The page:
Age: 4 months
Date: 13 Oct 1939
Place: 6 Caygill Street, Salford
Raymond Anthony Coggins died from injuries.
A man was tried for his murder but was acquitted.
It was alleged that the man had hit Raymond Coggins after he had lost his temper when Raymond Coggins wouldn't stop crying, however, he was acquitted.
The case files contain definitions of murder and manslaughter and although the man was acquitted of murder, it was possible that he had not also been charged with manslaughter, or that his acquittal was otherwise due to a technicality of that nature.
Raymond Coggins lived at 6 Caygill Street, Salford with his mother and was one of nine children.
The man that was tried for his murder was 21 years old and was a lodger at the house and would look after the children when the mother went out to work as a daily help.
The man admitted that he had thrown Raymond Coggins down onto the sofa once in a fit of anger, but denied that he had done anything else.
The man had been lodging at 6 Caygill Street since 4 March 1939, but the mother said that she had known him for two years before that date. The mother added that the lodger was not Raymond Coggins's father, but he was made its godfather.
The lodger had formerly been in the Navy but was discharged around March 1939.
The mother said that when she left for work at Pullens in Greengate, Salford, not far off, she had asked the lodger if Raymond Coggins was alright and said that the lodger replied, 'Yes, I have just given him a bottle, and I'm just getting him to sleep'. The mother added that the lodger’s condition at the time was alright.
The mother said that she got to Pullens at about 3.10pm and had only been there for about ten minutes when the lodger came into the shop and said, 'Come home quick, as baby seems to have fainted'. The mother said that she then put on her coat and straight away ran to her house, followed by the lodger. She said that the lodger arrived at the house a minute or two after her.
The mother said that when she got to the house, she found Raymond Coggins on the couch with a blanket covering it from its waist down. She said that she then took the baby up and said, 'Oh what is the matter with him, there is no life in him, he must be dead'. She said that she then told the lodger to go for a doctor, but said that after a few minutes the lodger returned, saying that he could not find the doctor. The mother said that she then told the lodger to run for a policeman which he did.
A policeman said that the lodger came to him at 3.40pm on 13 October 1939 at a Police Box at the corner of Collier Street and Deansgate and asked him for a doctor as a child had died.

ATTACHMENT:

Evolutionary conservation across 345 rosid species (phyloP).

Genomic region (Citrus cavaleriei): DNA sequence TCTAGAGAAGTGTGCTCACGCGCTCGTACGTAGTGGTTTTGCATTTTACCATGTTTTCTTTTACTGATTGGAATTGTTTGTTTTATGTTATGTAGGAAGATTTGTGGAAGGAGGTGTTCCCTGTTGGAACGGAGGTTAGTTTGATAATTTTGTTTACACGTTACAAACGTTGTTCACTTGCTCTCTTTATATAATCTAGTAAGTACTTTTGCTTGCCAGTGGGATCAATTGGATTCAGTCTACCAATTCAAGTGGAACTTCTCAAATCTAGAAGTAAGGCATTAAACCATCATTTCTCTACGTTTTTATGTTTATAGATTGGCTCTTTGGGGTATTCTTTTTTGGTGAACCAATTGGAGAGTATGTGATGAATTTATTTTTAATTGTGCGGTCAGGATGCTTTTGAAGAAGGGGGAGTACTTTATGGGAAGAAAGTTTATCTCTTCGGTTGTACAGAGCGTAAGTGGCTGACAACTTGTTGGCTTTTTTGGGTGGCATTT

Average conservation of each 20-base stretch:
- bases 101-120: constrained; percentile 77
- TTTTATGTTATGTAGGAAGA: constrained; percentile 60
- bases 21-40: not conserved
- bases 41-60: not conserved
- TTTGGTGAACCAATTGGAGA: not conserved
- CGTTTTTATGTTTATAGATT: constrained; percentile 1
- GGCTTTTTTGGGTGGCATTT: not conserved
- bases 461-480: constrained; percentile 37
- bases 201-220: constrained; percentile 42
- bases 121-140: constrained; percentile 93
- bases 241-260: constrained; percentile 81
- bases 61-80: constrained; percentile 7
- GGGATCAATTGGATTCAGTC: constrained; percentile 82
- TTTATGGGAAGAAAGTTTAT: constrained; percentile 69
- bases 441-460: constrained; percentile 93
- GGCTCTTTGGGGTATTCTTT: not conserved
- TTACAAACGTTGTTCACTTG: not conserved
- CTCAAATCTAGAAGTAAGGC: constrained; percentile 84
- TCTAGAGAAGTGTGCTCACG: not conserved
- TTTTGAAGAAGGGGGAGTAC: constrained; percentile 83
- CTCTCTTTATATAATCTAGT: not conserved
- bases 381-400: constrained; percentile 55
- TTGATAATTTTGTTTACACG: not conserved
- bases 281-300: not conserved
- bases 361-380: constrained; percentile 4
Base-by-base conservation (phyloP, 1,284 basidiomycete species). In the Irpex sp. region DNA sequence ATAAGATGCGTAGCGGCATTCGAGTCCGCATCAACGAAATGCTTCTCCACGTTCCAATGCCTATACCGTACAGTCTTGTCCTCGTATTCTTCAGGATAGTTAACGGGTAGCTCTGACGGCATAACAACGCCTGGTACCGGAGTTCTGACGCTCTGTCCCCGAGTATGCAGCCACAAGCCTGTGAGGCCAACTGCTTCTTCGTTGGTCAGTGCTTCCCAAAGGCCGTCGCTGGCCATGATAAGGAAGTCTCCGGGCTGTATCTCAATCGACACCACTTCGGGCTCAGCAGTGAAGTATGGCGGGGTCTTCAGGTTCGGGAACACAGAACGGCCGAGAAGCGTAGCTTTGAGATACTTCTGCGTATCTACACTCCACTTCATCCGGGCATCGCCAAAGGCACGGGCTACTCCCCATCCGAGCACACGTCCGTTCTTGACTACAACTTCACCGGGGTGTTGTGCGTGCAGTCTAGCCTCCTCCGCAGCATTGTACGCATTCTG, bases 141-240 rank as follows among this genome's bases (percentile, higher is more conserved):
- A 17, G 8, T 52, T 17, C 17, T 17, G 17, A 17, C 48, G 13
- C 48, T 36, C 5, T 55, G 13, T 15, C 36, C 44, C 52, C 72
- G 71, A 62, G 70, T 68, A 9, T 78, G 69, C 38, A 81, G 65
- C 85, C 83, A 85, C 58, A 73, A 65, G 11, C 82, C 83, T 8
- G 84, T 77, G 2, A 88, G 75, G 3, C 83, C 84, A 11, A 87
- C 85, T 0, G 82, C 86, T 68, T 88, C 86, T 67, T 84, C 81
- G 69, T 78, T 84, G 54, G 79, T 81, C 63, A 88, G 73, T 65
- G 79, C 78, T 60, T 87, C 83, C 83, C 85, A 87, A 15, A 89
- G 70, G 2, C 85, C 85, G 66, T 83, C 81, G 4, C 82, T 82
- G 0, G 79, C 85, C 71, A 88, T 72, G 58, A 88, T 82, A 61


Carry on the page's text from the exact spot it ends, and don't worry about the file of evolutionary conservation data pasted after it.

The policeman said that as he was going to 6 Caygill Street with the lodger, the lodger said, 'I was nursing the child when it suddenly died in my arms'.
The police later arranged for Raymond Coggins to be taken to Salford Royal Hospital where he was pronounced dead.
When Raymond Coggins was first examined, he was found to have marks on his face, red spots on both cheeks and a discolouration of his eye, which his mother said had happened in an accident a week earlier, saying that he had caught his eye on the side of his carriage. However, the medical evidence stated that the bruise was recent.
Raymond Coggins's post-mortem stated that his cause of death was shock following rupture of the liver, and it was said that that rupture of the liver was caused by violence, either by a blow in the abdomen or by being banged on some fairly hard object.
Another pathologist that examined Raymond Coggins said that he thought that Raymond Coggins had suffered at least six separate blows to account for the marks on his body and that more violence would have been required to have caused them than simply being bounced on the soft part of the couch. He also added that he thought that the rupture of his liver must have been caused by a blow of considerable violence and could have been produced by a blow from a man's fist. He added that he did not think that Raymond Coggins's injury to his liver could have been caused by him being bumped on to the soft part of the couch but said that it could have been caused by his abdomen catching a projecting part of the couch such as the arm.
After the lodger was told of the medical evidence, he admitted that he had banged Raymond Coggins down on the sofa saying that he lost his temper because Raymond Coggins would not stop crying. He said that when he then picked him up, he was white and so he put him on the sofa and ran off for his mother.
At the end of his statement he said, 'I am sorry what happened for my temper got the best of me'. When he was first charged with manslaughter he said, 'I am sorry it was in the heat of the moment'. The lodger was then charged with murder and replied, 'I did not murder him'.
In his statement the lodger said, 'Whilst I was in the house alone this afternoon with Raymond, he woke up crying. I picked him up and tried to console him but without result. I nursed him for a bit. I put him down on the sofa and he still cried. I picked him up again and he wouldn't stop crying so I banged him down on the sofa, I kind of lost my temper and Raymond stopped crying right away. I picked him up and looked at him and he seemed a little white. I got frightened and put him on the sofa, he didn't move so I rushed off to tell his mother. She came back with me and picked him up and he was dead. I rushed for the doctor'.
At the trial the prosecution said that the lodger had struck Raymond Coggins several times on various parts of his body after he started crying and then finally either gave him a sufficiently powerful blow to harm him fatally or flung him with considerable violence.
However, the lodger was acquitted.
see National Archives - DPP 2/694